Inspired by Our Proximity to the Dallas Arts District

Art has always been an integral aspect of Stephan Pyles’ restaurants, and never more relevant as it is at Flora Street Café. The proximity of the restaurant in the heart of the world-renowned Dallas Arts District provides an artistic environment outside and a motivation for showcasing exceptional art inside. Flora Street Café is rife with unique artistic surprises throughout.

LASVIT’s Neverending Glory Collection. Placed strategically thought the main dining area are stunning chandeliers reflecting nostalgic emotions. Individual silhouettes transform majestic chandeliers from five of the world’s most eminent concert halls and theaters into contemporary design lighting. The collection interprets these lighting icons in a new context to symbolize the prime moments of appreciation and glory. Design lovers can acquire a modern chandelier with a particular memory and take a part of its hidden monumentality and an atmosphere of La Scala in Milan, Palais Garnier in Paris, the Metropolitan Opera in New York, the Bolshoi Theater in Moscow, or the Czech Republic’s Estates Theater in Prague, to their living rooms.

We wanted to create just a ghost of the original chandeliers, or just the soul, the shadow, the shine of the original ones. If you imagine the grand, original chandeliers in these opera houses, they’re glorious, and the ‘neverending’ part relates to the profiles and the idea of infinite rotation-a neverending glory. --- Jan Plechác

One of the most stellar, focal attractions housed above the bar and lounge is a technological and artistic wonder – the ShyLight from Studio Drift in Amsterdam. It is a piece of performance art and kinetic sculpture made almost entirely of silk that illuminates in pulsating fashion as it descends and retracts in 10 minute cycles sporadically during service. It is the first and only one of its kind in the United States. Made by Lonneke Gordijn, Ralph Nauta and Jozeph Hendricks, its materials include aluminum, polished stainless steel, silk, LEDs, and robotics.

Most man-made objects have a static form, while everything natural in this world including people, are subject to constant metamorphosis and adaptation to their surroundings. Shylight is the result of the question how an inanimate object can mimic those changes that express character and emotions? Flora Street Café is a natural environment to highlight the exceptionally artistic Shylight which adds both functional and aesthetic ambience to the restaurant.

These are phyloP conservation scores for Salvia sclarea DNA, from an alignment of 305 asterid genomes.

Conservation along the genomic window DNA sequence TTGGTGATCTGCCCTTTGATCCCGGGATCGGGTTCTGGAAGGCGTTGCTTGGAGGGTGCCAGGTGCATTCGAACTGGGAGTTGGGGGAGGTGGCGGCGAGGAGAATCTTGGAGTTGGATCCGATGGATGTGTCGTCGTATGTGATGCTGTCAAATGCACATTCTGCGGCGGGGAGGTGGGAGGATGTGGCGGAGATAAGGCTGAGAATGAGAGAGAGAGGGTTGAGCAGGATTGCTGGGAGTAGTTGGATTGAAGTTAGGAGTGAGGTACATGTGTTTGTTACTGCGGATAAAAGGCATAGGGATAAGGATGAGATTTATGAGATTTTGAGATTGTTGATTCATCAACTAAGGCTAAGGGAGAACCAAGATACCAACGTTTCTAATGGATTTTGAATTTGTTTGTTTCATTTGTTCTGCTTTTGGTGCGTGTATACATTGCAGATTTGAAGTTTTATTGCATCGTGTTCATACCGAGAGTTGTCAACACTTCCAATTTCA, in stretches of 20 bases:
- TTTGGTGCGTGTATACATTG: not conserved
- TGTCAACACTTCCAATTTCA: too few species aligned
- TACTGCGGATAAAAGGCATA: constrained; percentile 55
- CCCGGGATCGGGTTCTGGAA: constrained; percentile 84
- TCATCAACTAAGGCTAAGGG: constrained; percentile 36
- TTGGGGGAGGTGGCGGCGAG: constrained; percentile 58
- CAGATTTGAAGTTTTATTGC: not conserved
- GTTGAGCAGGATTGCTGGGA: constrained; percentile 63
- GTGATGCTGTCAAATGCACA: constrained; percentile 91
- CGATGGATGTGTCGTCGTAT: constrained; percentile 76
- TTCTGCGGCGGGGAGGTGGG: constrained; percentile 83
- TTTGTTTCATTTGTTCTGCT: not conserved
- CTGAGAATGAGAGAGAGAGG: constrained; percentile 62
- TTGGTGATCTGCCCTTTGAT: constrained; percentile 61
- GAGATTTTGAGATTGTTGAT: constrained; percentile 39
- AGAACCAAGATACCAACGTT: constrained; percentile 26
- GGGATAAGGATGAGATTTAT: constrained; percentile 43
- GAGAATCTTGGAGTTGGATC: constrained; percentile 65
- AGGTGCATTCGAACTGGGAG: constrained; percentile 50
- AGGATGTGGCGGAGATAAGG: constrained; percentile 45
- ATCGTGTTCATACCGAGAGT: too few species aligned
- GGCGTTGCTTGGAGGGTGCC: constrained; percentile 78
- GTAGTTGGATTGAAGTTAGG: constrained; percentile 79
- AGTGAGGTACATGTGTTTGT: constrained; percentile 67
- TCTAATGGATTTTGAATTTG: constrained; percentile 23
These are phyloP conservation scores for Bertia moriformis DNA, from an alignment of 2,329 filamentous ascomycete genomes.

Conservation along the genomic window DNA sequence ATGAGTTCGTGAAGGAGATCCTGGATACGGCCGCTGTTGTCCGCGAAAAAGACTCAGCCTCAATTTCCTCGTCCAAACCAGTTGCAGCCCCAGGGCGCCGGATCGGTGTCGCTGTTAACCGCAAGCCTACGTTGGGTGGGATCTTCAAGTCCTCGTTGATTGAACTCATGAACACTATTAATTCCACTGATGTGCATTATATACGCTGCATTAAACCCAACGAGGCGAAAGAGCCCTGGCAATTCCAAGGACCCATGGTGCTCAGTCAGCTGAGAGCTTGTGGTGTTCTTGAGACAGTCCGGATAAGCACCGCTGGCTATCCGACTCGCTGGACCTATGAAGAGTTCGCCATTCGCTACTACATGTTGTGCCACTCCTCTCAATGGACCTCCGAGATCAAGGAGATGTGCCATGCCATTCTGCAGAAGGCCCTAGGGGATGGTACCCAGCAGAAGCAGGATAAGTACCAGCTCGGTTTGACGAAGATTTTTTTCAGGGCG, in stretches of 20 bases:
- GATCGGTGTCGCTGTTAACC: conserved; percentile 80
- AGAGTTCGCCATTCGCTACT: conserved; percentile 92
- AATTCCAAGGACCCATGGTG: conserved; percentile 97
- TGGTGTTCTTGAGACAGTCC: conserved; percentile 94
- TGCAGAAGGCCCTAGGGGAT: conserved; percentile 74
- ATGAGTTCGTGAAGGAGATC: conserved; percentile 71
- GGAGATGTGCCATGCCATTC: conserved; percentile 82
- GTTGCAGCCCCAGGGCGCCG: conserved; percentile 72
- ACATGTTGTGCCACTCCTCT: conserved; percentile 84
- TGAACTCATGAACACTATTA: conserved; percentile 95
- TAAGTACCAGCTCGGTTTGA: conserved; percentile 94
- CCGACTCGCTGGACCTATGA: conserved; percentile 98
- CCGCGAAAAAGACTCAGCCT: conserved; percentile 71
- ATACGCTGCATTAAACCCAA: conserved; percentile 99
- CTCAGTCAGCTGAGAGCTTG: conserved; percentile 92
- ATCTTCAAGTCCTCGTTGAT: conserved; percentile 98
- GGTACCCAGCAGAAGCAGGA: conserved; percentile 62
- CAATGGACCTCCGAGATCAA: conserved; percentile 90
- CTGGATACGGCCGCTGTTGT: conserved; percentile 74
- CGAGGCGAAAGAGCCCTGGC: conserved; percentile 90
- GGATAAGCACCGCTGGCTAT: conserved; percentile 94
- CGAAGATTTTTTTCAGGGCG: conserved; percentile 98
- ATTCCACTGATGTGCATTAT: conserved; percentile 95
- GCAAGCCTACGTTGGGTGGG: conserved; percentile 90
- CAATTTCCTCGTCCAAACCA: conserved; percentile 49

There are five original photographs in the private dining room of chili ristras. These images were taken in 2016 in Santa Fe, specifically for the restaurant. The photographer, Trey Chickey, worked with us on the concept and we colored one of the images for a pop.

The large fabric tapestry in the Dining Room, is by American artist, Tim Harding. Using primarily silk, the layering process is a crucial aspect of Harding’s work. He uses it to obscure and reveal images beneath the surface. Aiming to capture a visual feel of light, movement, depth distortions of light in the form of reflections and refractions that allude to space above and below the surface. Working with Dallas art consultant David Arment, the piece for Flora Street Café is one of Tim’s largest commissions in North America.  This iconic piece is comprised of five connected panels, and is reminiscent of a stage curtain from a theater. Chili Ristras from the Southwest hang on a golden background representing the big sky of West Texas. The base of the imagery is more organic, with colors based on Dallas’ Great Trinity Forest and emphasizing the “Flora” in Flora Street Café.

From Arie Van Selm, a Dutch artist who resides in Dallas, an abstract blue oil painting adorns the wall at the end of the wine corridor. He has exhibited his work internationally in Amsterdam, Berlin, Caracas, Dallas, Frankfurt, New York, Osaka, and Rome.

Southwestern black and white photographs from Allison Smith and Stephan Pyles’ personal collection and his former flagship restaurant on Ross Avenue hang in the simple yet elegant unisex washrooms with marble tile and charcoal tiled walls; these photos lead us on a road trip through Texas, destination unknown; Smith is the granddaughter of Stanley Marcus.

Rusty Scruby’s 3D mixed media piece draws on the contribution of many textures which he skillfully weaves into, under and on top of the work to remind us that it is not necessarily aligned with reality. We are intrigued because while we can see what it is, we are not sure what it is.

In the private dining room, mid-century inspiration results in this 18 light, brown nickel take on Sputnik. 12 adjustable arms. Photographed with 2” tubular bulbs. Sputnik 1 was the first artificial Earth satellite. The Soviet Union launched it into an elliptical low Earth orbit on October 4, 1957. It was a 58 cm diameter polished metal sphere, with four external radio antennae to broadcast radio pulses.

Lamps from artists Lucie Koldova and Dan Yeffet sit atop the four main banquets below the silk tapestry across the back wall of the dining room. The lamps are based on a transparent nearly invisible balloon. A hovering light reflector around the bulb looks as if the light is floating within the glass shell. Each piece has been made using traditional glass techniques in the Czech Republic using multiple layers of molten glass.